Project NSX: Part 7 – Installing PFC Multi-Pad Monobloc Calipers

Performance Friction Multi-Pad Monobloc Caliper for Acura NSX

When the FX Motorsports Development Time Attack NSX team (that I drove for) was looking for a competitive edge, they turned to PFC to design a braking application for the already record-breaking car.  PFC analyzed braking data from the ABS-less Time Attack car and the brake bias from the three different OEM NSX brake packages that were used over the years to develop this 14” brake package that utilizes their ZR31 multi-pad caliper, a street version of their Champ Car caliper.

FX Motorsports Development NSX Billy Johnson PFC Brakes

The FXMD NSX was one of the least modified Unlimited-class cars ever.  This car always used the stock suspension control arms, mounting points, 5-speed transmission, and brake booster. Optimizing the brake bias in the calipers was crucial since the car could not quickly and easily change brake bias from a dual master cylinder racing system that many of our competitors had. 14” rotors were also a requirement when most of the options for the NSX were 13”.

After all of their calculations, PFC came up with a 59.5% front bias that is 15% more powerful than the NSX-R.  For reference:

Front Brake Bias % – Brake System
64.7% – 13” Brembo Lotus front & 1991-1996 rear
63.3% – 11.1” Spoon front & 1991-1996 rear
62.4% – 13” Stoptech front & rear
62.2% – 13” Stoptech front & 1991-1996 rear
60.3% – OEM 1991-1996 NSX
59.5% – 14” PFC front & rear
56.6% – 11.73” Spoon front & 1997+ rear
56.4% – 13” Brembo Lotus font & 1997+ rear
55.0% – 13” F50 front & 13” Lotus rear (old FXMD setup, with rear proportioning valve closed off for more F bias).
53.8% – 13” Stoptech front & 1997+ rear
53.4% – OEM 2002 NSX-R
52.2% – OEM 1997+ NSX
50% – 13” Lotus front & rear

Note: There is a big jump rearward in brake bias in 1997, which coincides with a new ABS modulator and accumulator that likely has an integrated proportioning valve to limit pressure to the rear calipers. In 2000, the new style ABS module utilizes an external proportioning valve.

Performance Friction Multi-Pad Monobloc Caliper on FXMD NSX

FX Motorsports Development went on to set records across the country with this newly developed brake package.  Some of which are still standing to this day, 11 years later.

For the install, we turned to NSX expert technician Nick Eustache of Applied Motorsports in Vista, California.  Nick is one of the few remaining NSX-certified technicians with two decades of NSX experience.  He was responsible for building all of the stock 5-speed transmissions (with OS Giken LSDs) for FXMD’s record-breaking NSX in addition to building motors, designing supercharger kits, and track prep work for NSXs.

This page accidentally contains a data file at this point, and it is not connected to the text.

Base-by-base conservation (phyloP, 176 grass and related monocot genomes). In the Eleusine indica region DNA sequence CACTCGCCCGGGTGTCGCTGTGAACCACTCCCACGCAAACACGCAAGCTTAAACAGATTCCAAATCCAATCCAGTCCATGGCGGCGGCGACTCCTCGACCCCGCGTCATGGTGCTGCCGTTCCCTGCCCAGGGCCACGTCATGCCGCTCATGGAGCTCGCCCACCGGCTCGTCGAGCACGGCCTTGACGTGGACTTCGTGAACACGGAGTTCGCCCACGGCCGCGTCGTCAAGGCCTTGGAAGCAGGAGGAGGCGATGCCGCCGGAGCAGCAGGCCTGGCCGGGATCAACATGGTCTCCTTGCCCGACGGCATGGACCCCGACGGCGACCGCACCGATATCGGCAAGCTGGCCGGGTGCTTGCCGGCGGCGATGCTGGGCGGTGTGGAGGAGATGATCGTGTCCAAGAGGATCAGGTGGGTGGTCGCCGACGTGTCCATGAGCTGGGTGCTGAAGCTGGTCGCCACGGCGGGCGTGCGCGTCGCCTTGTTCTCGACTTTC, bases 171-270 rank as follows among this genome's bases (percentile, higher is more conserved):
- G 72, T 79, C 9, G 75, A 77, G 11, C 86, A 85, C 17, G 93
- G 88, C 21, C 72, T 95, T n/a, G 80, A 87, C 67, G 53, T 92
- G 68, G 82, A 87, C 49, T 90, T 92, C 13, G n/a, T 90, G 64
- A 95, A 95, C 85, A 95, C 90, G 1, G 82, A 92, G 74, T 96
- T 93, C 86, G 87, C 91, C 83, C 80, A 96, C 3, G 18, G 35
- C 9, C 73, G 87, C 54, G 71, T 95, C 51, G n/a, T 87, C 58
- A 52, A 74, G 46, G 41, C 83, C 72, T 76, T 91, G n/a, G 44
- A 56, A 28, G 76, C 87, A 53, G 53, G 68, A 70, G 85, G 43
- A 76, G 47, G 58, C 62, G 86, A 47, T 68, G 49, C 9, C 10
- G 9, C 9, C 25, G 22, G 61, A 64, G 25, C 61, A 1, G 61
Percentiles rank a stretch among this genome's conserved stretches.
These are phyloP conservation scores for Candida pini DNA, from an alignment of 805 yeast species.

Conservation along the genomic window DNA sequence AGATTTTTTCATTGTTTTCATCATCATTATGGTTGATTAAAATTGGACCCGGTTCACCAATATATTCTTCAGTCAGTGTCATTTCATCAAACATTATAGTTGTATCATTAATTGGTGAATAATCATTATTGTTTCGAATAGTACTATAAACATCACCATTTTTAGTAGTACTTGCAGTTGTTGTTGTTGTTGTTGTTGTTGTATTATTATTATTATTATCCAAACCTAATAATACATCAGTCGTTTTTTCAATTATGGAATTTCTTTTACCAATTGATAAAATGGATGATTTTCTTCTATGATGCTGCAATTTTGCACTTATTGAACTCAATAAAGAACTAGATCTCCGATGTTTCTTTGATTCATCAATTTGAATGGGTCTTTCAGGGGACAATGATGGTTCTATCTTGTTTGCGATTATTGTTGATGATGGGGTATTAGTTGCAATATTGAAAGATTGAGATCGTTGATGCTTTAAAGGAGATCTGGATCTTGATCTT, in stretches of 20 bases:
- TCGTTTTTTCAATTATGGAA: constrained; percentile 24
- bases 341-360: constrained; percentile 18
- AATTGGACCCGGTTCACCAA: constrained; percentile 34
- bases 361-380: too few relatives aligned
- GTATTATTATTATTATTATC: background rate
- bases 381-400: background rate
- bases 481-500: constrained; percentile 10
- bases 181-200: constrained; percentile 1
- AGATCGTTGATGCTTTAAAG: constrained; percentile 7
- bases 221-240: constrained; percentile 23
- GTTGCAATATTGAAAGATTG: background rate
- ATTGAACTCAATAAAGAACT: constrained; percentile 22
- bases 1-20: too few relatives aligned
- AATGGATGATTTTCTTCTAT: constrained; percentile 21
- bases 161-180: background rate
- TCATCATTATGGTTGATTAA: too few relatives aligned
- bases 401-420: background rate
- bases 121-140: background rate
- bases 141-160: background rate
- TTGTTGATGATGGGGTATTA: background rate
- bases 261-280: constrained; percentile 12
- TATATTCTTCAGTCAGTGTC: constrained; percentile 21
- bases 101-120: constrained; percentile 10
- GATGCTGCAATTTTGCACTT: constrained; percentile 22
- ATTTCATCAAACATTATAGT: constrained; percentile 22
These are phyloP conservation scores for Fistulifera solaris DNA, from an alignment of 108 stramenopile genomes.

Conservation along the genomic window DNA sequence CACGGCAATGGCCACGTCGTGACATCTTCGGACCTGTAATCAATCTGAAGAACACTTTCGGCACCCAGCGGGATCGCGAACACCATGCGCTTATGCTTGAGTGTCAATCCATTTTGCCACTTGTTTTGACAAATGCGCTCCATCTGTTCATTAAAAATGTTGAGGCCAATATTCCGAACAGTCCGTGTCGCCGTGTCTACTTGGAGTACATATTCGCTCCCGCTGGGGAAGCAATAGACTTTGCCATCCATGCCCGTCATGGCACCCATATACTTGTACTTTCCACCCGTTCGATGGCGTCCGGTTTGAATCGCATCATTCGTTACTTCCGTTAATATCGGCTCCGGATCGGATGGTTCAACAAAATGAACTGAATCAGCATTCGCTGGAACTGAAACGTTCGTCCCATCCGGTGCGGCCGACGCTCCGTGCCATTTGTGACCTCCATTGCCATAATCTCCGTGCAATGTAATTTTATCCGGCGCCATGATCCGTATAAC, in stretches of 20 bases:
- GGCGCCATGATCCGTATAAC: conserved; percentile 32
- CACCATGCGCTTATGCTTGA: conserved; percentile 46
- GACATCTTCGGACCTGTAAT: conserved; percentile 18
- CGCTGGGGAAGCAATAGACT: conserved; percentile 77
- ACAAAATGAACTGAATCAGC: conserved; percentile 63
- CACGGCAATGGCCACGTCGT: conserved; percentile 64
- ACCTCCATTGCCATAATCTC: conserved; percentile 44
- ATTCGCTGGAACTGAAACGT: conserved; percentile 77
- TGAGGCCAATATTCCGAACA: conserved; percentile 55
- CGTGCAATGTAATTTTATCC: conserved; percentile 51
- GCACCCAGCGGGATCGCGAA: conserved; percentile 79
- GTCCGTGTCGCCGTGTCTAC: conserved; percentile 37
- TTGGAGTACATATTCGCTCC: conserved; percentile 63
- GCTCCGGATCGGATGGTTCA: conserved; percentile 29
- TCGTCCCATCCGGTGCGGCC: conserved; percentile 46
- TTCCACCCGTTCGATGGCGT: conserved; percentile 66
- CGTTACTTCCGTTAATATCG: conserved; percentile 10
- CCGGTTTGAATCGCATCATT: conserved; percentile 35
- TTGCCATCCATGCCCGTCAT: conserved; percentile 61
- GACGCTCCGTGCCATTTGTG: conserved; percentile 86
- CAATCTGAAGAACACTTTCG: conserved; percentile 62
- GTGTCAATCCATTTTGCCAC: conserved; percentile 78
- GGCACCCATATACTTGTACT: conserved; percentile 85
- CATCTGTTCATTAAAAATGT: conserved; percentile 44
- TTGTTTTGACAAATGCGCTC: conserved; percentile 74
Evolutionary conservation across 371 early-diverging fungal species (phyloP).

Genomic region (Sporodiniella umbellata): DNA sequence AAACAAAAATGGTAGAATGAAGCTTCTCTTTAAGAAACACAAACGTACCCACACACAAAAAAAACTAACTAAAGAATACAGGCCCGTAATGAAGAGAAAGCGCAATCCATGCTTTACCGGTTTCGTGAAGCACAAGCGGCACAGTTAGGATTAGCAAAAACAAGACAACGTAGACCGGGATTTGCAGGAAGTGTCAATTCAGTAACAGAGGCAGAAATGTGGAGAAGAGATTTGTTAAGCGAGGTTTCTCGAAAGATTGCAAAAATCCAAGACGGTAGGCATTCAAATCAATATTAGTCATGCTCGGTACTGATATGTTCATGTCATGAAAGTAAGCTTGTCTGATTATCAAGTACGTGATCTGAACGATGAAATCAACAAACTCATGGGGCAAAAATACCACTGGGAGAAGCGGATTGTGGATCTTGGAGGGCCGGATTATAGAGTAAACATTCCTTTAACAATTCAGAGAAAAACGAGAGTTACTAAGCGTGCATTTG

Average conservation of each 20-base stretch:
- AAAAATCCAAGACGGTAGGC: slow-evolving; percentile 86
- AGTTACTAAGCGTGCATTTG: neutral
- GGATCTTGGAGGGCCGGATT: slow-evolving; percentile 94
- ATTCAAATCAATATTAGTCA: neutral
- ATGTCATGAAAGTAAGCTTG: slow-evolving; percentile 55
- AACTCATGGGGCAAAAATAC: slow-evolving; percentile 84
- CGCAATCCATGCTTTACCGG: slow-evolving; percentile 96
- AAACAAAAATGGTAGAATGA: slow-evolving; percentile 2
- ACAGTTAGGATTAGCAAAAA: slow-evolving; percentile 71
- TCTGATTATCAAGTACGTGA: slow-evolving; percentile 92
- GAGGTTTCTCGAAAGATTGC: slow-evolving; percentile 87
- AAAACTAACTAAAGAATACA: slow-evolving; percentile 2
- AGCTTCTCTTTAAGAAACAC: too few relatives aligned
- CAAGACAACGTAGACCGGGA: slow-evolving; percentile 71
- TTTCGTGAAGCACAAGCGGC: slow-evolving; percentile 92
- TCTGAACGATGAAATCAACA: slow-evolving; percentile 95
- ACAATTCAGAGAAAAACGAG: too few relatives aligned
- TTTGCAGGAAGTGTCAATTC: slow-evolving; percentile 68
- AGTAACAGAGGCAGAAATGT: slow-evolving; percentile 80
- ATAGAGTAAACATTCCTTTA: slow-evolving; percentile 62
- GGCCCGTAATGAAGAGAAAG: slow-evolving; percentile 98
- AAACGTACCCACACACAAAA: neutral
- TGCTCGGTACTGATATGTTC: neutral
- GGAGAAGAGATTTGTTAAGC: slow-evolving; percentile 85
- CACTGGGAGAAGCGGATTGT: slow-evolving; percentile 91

Performance Friction calipers arrive wrapped in these fancy bags that make you feel like you’re putting a pair of Louis Vuittons on your car.  In some ways, that’s kind of true as they are jewels to behold.

8 comments

  1. OK, that’s just lovely. Wish the multipad stuff was more commonplace but even the “budget” ZR34/ZR94 calipers look pretty nice.

  2. Any idea if the NSX ABS module is similar to the S2k stuff? I am kicking around adding the S2k ABS system to my 240sx as it is a self contained standalone setup. Would be nice to go from no ABS to something more modern and workable.

    1. It’s somewhat similar. The programming is different and there are some hardware differences. People have used it on the NSX but I do not how know it performs vs a system designed for the NSX, however for your application it may be a better option.

  3. I had no idea individual pads were so rare in the automotive world. In the motorcycle industry, lots of even stock calipers use 4 individual pads.

  4. Neat. A lot of new information in this thread. I am one of those people who thought PFC was left only for those in NASCAR circles etc. I have a 328mm Stoptech ST40 kit behind 18″ TE37s. I thought they were cool (just like Milhouse’s mom), but you said otherwise.

    1. They’ve been in formula cars, prototypes, and sportscars for decades. I never said anything bad about StopTech. They are a great product at a great price point and put far more engineering and focus on brake bias for each application than their competitors.

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